Kick-Ass: The End


Mark Millar’s Kick-Ass series is said to have come to an end. The third installment to the movie series is in the works, and will be coming to a theater near you (possibly; Kick-Ass 2 didn’t do so well). The comic series might have a fifth installment that revolves around Mindy/Hit Girl, but regardless, Millar has made clear that the series has ended and that any further additions would be prequels. This month’s release is really the end of the story. So that’s that, but if you still need your fix on a similar, Kick-Ass-style story you might do well to take a look beyond the comic world.

Millar’s Kick-Ass series has stood out. For the new comic readers it drew into our world it seemed fresh and appealing, but for that small group of people, like myself, who have been following a growing trend for a while, I was sort of outraged. He never mentions or gives credit to the inspiration of the series: the real-life superheroes.

Yes, there is actually people doing exactly what the characters in the series are doing, and Millar knew that very well. The fact that he never mentions them or attempts to connect his readership to the actual project is somewhat scary. He borrowed so much from their actual life that you’d think he’d written a loose biography of them. But nonetheless I followed the series and enjoyed the books very much.

The series was a look into what had already been occurring in the real world for years. Superheroes, a documentary released in 2011, can be seen on Netflix. The people whose lives are captured in the documentary have many similarities to the heroes of the Kick-Ass franchise—some of which are too close for comfort, and which may be the reason Millar hasn’t mentioned it too much.

In the documentary you meet a wide variety of masked crime fighters, one named Mr. Extreme, who has been fighting crime in the streets of San Diego since 2001. Team Justice is the “the first official tax-exempt, non-profit organization in the RLSH community to date,” according to their Facebook page, and has been around since 2009. Master Legend, the superhero who started Team Justice, had been in the business of crime fighting years before launching the team. There are many more, but the examples of both Mr. Extreme and Master Legend predate the Kick-Ass series, which began its irregular publication in May 2008.

To add fuel to the fire, in the second movie installment of Kick-Ass you see a character who fans of the documentary will find familiar—a real-life superhero by the name of Zimmer, who is gay and doesn’t wear a mask because it’s too much “like being back in the closet.” Besides the Zimmer character, there is also Kick-Ass 2 #3 which clearly shows what the real-life superhero lifestyle is like. Millar has Kick-Ass explain that it isn’t all about kicking crime in the butt, but that “sometimes it was as simple as taking blankets to the homeless or volunteering at the local hospice… leafleting for missing persons or even just donating blood from time to time”. Then there is a character who walks drunk girls home to keep them safe. This is the sort of stuff that the real superheroes continually participate in.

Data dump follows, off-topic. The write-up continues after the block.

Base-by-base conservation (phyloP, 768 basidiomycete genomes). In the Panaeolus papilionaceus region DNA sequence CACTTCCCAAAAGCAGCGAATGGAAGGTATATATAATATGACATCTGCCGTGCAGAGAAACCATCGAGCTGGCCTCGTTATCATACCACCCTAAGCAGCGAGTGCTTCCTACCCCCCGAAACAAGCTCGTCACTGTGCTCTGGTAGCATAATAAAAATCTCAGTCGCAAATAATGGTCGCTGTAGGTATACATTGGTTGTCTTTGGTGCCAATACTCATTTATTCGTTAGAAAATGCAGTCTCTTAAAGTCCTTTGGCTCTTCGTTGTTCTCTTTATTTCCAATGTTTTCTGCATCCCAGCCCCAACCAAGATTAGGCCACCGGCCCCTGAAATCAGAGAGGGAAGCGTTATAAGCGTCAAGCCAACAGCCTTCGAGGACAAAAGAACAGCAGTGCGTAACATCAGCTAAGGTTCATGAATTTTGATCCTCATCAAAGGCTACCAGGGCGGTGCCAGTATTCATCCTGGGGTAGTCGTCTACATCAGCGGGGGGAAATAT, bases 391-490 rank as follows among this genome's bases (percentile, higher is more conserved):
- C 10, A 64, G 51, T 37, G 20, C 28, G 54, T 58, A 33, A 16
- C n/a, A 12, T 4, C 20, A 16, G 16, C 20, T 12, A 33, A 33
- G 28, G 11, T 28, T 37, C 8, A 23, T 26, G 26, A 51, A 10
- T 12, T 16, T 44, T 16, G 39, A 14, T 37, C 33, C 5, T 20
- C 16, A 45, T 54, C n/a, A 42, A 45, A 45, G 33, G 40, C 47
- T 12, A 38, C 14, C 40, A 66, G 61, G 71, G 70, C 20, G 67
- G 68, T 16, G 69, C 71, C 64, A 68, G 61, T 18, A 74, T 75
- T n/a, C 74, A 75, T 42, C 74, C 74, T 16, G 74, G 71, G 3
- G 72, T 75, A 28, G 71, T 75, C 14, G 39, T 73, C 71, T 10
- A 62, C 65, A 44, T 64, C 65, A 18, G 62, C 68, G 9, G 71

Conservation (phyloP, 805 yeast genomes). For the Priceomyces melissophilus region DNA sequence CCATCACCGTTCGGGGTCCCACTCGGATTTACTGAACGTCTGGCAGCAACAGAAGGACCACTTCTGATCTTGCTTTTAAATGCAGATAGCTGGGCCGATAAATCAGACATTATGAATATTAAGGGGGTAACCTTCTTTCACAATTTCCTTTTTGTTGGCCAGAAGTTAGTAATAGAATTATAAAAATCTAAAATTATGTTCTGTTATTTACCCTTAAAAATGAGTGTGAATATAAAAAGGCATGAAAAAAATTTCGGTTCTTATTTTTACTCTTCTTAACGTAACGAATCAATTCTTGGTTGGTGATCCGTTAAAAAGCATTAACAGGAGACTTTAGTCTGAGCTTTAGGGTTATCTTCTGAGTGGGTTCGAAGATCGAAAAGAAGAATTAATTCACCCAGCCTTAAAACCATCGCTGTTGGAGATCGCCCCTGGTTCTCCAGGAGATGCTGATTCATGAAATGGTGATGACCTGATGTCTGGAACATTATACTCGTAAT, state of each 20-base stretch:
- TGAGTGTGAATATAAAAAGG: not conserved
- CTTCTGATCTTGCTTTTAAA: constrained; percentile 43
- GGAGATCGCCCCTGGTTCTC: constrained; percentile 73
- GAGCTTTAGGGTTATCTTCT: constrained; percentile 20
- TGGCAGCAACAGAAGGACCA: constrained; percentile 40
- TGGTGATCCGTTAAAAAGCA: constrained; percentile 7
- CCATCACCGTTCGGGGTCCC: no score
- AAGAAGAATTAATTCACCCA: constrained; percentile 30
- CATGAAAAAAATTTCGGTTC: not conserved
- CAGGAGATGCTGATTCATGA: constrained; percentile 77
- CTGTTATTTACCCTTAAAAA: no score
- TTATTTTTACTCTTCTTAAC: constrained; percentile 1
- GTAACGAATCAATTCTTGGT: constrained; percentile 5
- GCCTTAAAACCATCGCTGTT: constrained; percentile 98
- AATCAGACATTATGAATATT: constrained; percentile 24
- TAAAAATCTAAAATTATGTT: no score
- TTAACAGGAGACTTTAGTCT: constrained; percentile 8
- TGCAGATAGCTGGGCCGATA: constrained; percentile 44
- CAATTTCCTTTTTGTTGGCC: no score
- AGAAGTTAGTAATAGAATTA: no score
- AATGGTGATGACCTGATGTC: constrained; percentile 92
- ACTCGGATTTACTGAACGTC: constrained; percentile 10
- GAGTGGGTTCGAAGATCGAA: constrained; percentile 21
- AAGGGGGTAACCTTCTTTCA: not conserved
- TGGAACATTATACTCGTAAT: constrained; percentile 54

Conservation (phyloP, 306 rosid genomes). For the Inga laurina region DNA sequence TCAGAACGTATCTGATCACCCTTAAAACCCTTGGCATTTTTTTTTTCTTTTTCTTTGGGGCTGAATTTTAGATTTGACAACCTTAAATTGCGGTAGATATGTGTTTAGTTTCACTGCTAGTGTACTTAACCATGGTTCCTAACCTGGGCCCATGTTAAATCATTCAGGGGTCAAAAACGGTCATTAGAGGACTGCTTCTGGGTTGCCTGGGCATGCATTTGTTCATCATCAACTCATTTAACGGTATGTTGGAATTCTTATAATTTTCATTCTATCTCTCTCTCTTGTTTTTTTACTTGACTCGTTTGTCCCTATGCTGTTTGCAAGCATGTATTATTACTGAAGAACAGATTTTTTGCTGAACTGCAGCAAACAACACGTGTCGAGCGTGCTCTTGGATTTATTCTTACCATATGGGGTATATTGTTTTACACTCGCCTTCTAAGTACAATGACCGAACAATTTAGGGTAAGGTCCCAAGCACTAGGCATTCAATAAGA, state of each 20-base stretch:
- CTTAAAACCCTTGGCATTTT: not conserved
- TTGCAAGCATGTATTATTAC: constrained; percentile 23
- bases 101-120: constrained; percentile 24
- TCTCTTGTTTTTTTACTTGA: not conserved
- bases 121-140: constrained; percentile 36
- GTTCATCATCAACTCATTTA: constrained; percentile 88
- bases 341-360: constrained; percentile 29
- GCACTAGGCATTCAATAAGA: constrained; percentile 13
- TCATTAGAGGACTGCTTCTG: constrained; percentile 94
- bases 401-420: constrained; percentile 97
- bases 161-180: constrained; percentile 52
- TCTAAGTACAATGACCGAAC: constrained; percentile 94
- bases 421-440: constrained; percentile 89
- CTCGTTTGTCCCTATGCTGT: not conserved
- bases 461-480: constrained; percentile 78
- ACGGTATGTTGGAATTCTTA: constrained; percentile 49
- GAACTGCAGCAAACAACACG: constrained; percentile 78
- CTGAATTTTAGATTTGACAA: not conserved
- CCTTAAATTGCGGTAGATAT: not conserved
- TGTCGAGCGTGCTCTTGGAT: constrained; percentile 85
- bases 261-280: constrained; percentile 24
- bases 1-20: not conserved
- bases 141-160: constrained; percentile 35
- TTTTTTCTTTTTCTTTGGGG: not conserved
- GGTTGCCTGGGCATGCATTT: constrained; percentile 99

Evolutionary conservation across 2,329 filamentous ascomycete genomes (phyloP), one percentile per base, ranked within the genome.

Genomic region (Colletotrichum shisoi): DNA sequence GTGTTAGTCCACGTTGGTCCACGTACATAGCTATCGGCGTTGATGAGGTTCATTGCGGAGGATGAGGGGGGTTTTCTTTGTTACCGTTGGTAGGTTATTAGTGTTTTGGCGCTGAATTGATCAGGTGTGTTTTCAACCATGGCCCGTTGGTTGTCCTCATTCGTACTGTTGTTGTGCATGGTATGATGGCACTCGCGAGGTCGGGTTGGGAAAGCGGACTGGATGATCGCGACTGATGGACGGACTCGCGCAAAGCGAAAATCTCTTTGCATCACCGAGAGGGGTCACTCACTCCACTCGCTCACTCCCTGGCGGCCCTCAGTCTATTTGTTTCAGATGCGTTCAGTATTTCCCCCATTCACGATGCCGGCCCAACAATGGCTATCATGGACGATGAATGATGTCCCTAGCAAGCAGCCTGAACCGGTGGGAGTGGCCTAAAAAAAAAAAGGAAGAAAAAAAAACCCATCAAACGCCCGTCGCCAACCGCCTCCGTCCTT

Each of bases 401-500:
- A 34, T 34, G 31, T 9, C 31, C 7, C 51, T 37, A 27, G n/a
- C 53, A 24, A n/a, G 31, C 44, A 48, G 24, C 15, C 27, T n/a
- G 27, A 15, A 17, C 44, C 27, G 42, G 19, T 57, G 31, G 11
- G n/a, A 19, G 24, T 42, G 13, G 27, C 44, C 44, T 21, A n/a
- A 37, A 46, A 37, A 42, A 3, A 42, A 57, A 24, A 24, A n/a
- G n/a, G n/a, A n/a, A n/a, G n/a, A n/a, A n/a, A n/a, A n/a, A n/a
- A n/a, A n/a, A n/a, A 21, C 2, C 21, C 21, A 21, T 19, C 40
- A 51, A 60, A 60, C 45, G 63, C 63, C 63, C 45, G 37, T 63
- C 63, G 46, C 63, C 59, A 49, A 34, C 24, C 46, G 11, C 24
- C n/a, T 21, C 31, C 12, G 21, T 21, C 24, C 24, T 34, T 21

In the documentary you see them stopping people from drunk driving, and flyers being passed out and posted all around to stop a sexual predator who is attacking women. Zeta Man and many other real-life superheroes, like Life, are seen working with the homeless, creating gift bags with all that might be needed by someone on the streets, and then there is the actual crime fighting.

The series was good, but only because it imitated life. If you enjoyed the Kick-Ass series, fear not: the story’s not over. The premise of the series is alive and well with all the superhero teams around the US and the few that have sprang up as individual crime fighters in other parts of the world. If you haven’t looked into Superheroes, please do so. You’d be surprised how many people have suited up and are fighting crime and helping the people. You’d be surprised to see all the police repression that they face all the time. You’d also be surprised to see all the community support they get for the work they do. If you love the world of Kick-Ass, you’re going to love the stories of these brave folks.

An earlier version of this article referred to the documentary Superheroes by an incorrect title. We apologize for any confusion.

Richard Larios
About Richard Larios (43 Articles)
Richard Larios is an anarchist organizer working out of Los Angeles. He is the owner of Feral Publication, which publishes zines. He also contributes regularly, under his pen name “Until Victory or Death”, for the Black Flag Newsletter, which is put out by the Free Association of Anarchists.

1 Comment on Kick-Ass: The End

  1. Richard Larios Richard Larios // July 12, 2014 at 5:33 am // Reply

    I’d like to apologize for a mistake from the article, and thank a real life superhero,Thanatos Necrium, for having informed us of the error through twitter (message below).

    “Nice write up abt the doc, it isn’t named The RLSH Project tho, it’s called Superheroes and was directed by Michael Barnett”

Leave a Reply